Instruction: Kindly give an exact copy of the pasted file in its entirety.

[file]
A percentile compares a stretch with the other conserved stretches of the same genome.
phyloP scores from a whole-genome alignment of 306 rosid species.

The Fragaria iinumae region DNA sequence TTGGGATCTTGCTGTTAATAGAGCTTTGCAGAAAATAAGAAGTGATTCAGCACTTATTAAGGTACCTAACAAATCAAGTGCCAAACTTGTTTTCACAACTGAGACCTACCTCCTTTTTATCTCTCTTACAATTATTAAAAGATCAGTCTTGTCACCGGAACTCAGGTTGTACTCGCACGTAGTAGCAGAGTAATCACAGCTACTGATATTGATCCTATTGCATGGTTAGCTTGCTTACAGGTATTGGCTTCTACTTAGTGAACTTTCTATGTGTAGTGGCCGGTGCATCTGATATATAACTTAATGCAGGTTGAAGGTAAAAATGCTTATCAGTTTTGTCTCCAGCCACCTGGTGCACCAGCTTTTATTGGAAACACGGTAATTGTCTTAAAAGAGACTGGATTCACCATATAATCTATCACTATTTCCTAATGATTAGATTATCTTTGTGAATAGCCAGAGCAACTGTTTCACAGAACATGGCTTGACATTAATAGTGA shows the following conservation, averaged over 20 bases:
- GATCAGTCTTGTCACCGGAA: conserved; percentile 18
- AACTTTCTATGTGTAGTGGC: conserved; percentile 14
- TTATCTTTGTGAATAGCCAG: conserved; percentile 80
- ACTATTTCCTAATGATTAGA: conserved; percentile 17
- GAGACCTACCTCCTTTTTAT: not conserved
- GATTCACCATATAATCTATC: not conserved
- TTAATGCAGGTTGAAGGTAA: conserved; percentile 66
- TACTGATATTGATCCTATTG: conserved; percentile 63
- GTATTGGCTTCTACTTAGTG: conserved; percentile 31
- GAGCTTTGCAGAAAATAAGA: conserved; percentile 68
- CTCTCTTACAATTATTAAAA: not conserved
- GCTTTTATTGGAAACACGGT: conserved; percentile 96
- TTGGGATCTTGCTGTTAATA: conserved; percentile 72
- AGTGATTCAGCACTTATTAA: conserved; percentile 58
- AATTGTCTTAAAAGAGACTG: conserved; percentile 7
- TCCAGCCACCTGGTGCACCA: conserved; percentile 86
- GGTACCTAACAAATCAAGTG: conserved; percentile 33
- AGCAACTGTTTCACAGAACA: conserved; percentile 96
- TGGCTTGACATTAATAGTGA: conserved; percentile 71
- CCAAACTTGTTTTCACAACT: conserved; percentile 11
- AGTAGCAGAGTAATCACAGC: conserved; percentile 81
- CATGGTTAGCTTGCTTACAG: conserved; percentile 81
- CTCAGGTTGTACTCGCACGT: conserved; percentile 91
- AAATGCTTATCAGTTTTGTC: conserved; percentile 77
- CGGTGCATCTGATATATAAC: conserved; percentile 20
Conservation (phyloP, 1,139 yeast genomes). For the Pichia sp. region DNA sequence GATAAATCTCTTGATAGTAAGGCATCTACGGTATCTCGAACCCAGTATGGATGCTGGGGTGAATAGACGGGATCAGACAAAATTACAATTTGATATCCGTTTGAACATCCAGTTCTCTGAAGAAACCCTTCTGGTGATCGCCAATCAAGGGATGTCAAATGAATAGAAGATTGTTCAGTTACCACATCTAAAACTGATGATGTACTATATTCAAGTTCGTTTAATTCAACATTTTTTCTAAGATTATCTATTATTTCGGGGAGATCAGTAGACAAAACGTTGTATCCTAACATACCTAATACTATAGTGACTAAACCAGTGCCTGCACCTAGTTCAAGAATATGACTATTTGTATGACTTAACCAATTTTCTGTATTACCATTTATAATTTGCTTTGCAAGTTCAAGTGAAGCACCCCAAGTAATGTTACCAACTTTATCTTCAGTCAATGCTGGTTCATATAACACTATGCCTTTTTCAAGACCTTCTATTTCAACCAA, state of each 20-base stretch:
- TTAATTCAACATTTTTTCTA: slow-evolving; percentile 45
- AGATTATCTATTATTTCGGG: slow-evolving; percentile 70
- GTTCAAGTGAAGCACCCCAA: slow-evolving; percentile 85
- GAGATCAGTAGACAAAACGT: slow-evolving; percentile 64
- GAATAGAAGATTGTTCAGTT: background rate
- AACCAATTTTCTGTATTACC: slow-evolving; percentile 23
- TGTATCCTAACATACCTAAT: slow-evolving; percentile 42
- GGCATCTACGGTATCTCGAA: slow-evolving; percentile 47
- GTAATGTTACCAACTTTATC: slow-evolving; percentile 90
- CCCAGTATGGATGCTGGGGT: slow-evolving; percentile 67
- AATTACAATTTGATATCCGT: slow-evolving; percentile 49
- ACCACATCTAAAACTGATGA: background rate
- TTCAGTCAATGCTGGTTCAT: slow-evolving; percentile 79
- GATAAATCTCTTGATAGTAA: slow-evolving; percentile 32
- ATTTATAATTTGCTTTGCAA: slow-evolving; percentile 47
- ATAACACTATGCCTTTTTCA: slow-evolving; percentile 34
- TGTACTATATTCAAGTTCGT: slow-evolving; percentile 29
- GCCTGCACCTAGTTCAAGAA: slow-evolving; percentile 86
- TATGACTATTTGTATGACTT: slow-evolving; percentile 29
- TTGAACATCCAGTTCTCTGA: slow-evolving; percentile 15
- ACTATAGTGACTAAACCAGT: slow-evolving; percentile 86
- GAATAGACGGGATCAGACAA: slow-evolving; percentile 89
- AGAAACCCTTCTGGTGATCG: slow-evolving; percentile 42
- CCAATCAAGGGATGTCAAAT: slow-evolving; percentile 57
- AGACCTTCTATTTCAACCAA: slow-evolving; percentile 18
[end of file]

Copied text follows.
A percentile compares a stretch with the other conserved stretches of the same genome.
phyloP scores from a whole-genome alignment of 306 rosid species.

The Fragaria iinumae region DNA sequence TTGGGATCTTGCTGTTAATAGAGCTTTGCAGAAAATAAGAAGTGATTCAGCACTTATTAAGGTACCTAACAAATCAAGTGCCAAACTTGTTTTCACAACTGAGACCTACCTCCTTTTTATCTCTCTTACAATTATTAAAAGATCAGTCTTGTCACCGGAACTCAGGTTGTACTCGCACGTAGTAGCAGAGTAATCACAGCTACTGATATTGATCCTATTGCATGGTTAGCTTGCTTACAGGTATTGGCTTCTACTTAGTGAACTTTCTATGTGTAGTGGCCGGTGCATCTGATATATAACTTAATGCAGGTTGAAGGTAAAAATGCTTATCAGTTTTGTCTCCAGCCACCTGGTGCACCAGCTTTTATTGGAAACACGGTAATTGTCTTAAAAGAGACTGGATTCACCATATAATCTATCACTATTTCCTAATGATTAGATTATCTTTGTGAATAGCCAGAGCAACTGTTTCACAGAACATGGCTTGACATTAATAGTGA shows the following conservation, averaged over 20 bases:
- GATCAGTCTTGTCACCGGAA: conserved; percentile 18
- AACTTTCTATGTGTAGTGGC: conserved; percentile 14
- TTATCTTTGTGAATAGCCAG: conserved; percentile 80
- ACTATTTCCTAATGATTAGA: conserved; percentile 17
- GAGACCTACCTCCTTTTTAT: not conserved
- GATTCACCATATAATCTATC: not conserved
- TTAATGCAGGTTGAAGGTAA: conserved; percentile 66
- TACTGATATTGATCCTATTG: conserved; percentile 63
- GTATTGGCTTCTACTTAGTG: conserved; percentile 31
- GAGCTTTGCAGAAAATAAGA: conserved; percentile 68
- CTCTCTTACAATTATTAAAA: not conserved
- GCTTTTATTGGAAACACGGT: conserved; percentile 96
- TTGGGATCTTGCTGTTAATA: conserved; percentile 72
- AGTGATTCAGCACTTATTAA: conserved; percentile 58
- AATTGTCTTAAAAGAGACTG: conserved; percentile 7
- TCCAGCCACCTGGTGCACCA: conserved; percentile 86
- GGTACCTAACAAATCAAGTG: conserved; percentile 33
- AGCAACTGTTTCACAGAACA: conserved; percentile 96
- TGGCTTGACATTAATAGTGA: conserved; percentile 71
- CCAAACTTGTTTTCACAACT: conserved; percentile 11
- AGTAGCAGAGTAATCACAGC: conserved; percentile 81
- CATGGTTAGCTTGCTTACAG: conserved; percentile 81
- CTCAGGTTGTACTCGCACGT: conserved; percentile 91
- AAATGCTTATCAGTTTTGTC: conserved; percentile 77
- CGGTGCATCTGATATATAAC: conserved; percentile 20
Conservation (phyloP, 1,139 yeast genomes). For the Pichia sp. region DNA sequence GATAAATCTCTTGATAGTAAGGCATCTACGGTATCTCGAACCCAGTATGGATGCTGGGGTGAATAGACGGGATCAGACAAAATTACAATTTGATATCCGTTTGAACATCCAGTTCTCTGAAGAAACCCTTCTGGTGATCGCCAATCAAGGGATGTCAAATGAATAGAAGATTGTTCAGTTACCACATCTAAAACTGATGATGTACTATATTCAAGTTCGTTTAATTCAACATTTTTTCTAAGATTATCTATTATTTCGGGGAGATCAGTAGACAAAACGTTGTATCCTAACATACCTAATACTATAGTGACTAAACCAGTGCCTGCACCTAGTTCAAGAATATGACTATTTGTATGACTTAACCAATTTTCTGTATTACCATTTATAATTTGCTTTGCAAGTTCAAGTGAAGCACCCCAAGTAATGTTACCAACTTTATCTTCAGTCAATGCTGGTTCATATAACACTATGCCTTTTTCAAGACCTTCTATTTCAACCAA, state of each 20-base stretch:
- TTAATTCAACATTTTTTCTA: slow-evolving; percentile 45
- AGATTATCTATTATTTCGGG: slow-evolving; percentile 70
- GTTCAAGTGAAGCACCCCAA: slow-evolving; percentile 85
- GAGATCAGTAGACAAAACGT: slow-evolving; percentile 64
- GAATAGAAGATTGTTCAGTT: background rate
- AACCAATTTTCTGTATTACC: slow-evolving; percentile 23
- TGTATCCTAACATACCTAAT: slow-evolving; percentile 42
- GGCATCTACGGTATCTCGAA: slow-evolving; percentile 47
- GTAATGTTACCAACTTTATC: slow-evolving; percentile 90
- CCCAGTATGGATGCTGGGGT: slow-evolving; percentile 67
- AATTACAATTTGATATCCGT: slow-evolving; percentile 49
- ACCACATCTAAAACTGATGA: background rate
- TTCAGTCAATGCTGGTTCAT: slow-evolving; percentile 79
- GATAAATCTCTTGATAGTAA: slow-evolving; percentile 32
- ATTTATAATTTGCTTTGCAA: slow-evolving; percentile 47
- ATAACACTATGCCTTTTTCA: slow-evolving; percentile 34
- TGTACTATATTCAAGTTCGT: slow-evolving; percentile 29
- GCCTGCACCTAGTTCAAGAA: slow-evolving; percentile 86
- TATGACTATTTGTATGACTT: slow-evolving; percentile 29
- TTGAACATCCAGTTCTCTGA: slow-evolving; percentile 15
- ACTATAGTGACTAAACCAGT: slow-evolving; percentile 86
- GAATAGACGGGATCAGACAA: slow-evolving; percentile 89
- AGAAACCCTTCTGGTGATCG: slow-evolving; percentile 42
- CCAATCAAGGGATGTCAAAT: slow-evolving; percentile 57
- AGACCTTCTATTTCAACCAA: slow-evolving; percentile 18